You might remember the Office Depot commercial that features a small barber shop owner, Dan, looking out across the street where a large chain is opening, advertising $6.00 haircuts. Dan doesn’t think he can compete with a $6.00 haircut. But then he has an idea — he goes to Office Depot and buys a large sign to hang outside his barbershop that says, “WE FIX $6.00 HAIRCUTS”. The large chain closes five months later.
Initially, many business owners faced with a competitor reducing prices may think that they will need to match the price or lose the sale. But most times that’s a sucker bet. By matching price, you concede that the quality is the same, or close enough. Dropping prices will surely eat into your profit, and you might find yourself lowering quality to compensate. It’s a slippery slope that can do significant damage to your reputation.
But Dan was smart. He didn’t succumb to the temptation to compete with pricing. He decided to compete on the area that he excelled in — quality. It reinforced his business and his pricing, and painted his competitor into a corner. After all, we all know you get what you pay for.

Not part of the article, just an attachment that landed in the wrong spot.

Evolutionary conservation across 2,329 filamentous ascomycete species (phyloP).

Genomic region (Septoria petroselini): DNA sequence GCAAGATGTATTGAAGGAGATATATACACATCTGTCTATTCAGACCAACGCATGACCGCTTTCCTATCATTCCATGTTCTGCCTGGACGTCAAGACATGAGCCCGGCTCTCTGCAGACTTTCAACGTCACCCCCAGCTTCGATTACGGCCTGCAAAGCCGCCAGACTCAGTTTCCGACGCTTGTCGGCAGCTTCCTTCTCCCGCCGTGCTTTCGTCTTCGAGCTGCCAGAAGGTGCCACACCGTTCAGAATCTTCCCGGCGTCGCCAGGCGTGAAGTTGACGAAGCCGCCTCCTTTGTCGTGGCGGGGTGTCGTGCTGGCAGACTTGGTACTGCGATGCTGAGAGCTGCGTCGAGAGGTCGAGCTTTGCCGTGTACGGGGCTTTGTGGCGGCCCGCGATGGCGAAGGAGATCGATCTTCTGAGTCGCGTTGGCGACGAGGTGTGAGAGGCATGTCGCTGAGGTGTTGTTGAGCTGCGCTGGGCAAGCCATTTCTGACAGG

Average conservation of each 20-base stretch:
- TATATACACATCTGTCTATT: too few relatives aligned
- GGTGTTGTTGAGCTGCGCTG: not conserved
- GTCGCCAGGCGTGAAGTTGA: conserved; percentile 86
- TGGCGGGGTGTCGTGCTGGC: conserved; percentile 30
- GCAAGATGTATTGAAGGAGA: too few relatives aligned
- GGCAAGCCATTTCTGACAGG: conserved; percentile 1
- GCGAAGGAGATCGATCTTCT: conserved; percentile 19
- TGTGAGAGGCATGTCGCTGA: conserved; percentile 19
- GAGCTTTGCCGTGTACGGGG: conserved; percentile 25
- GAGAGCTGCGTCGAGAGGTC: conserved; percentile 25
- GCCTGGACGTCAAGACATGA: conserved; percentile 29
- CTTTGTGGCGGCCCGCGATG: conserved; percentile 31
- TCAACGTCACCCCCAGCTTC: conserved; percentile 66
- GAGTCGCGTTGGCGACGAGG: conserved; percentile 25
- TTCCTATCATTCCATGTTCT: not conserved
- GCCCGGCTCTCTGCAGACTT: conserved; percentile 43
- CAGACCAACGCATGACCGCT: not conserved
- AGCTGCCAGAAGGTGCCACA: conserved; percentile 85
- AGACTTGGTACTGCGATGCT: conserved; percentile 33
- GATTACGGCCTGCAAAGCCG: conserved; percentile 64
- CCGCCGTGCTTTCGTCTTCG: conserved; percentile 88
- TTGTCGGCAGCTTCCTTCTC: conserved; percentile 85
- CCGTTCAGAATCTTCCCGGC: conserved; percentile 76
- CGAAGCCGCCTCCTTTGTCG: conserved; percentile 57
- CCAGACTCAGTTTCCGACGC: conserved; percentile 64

Like most businesses, you are faced with increased competition every day — whether it is DIY software, a storefront operation or perhaps a new accounting firm just opening up. And those who have nothing else to compete with often choose to compete on price. That might be a bit tempting for some of your customers, particularly if money is tight.
Don’t be lured into playing that game. Instead, you need to figure out a way to change the game and compete on your terms. Reinforce your core positioning and force your competitors to react to you.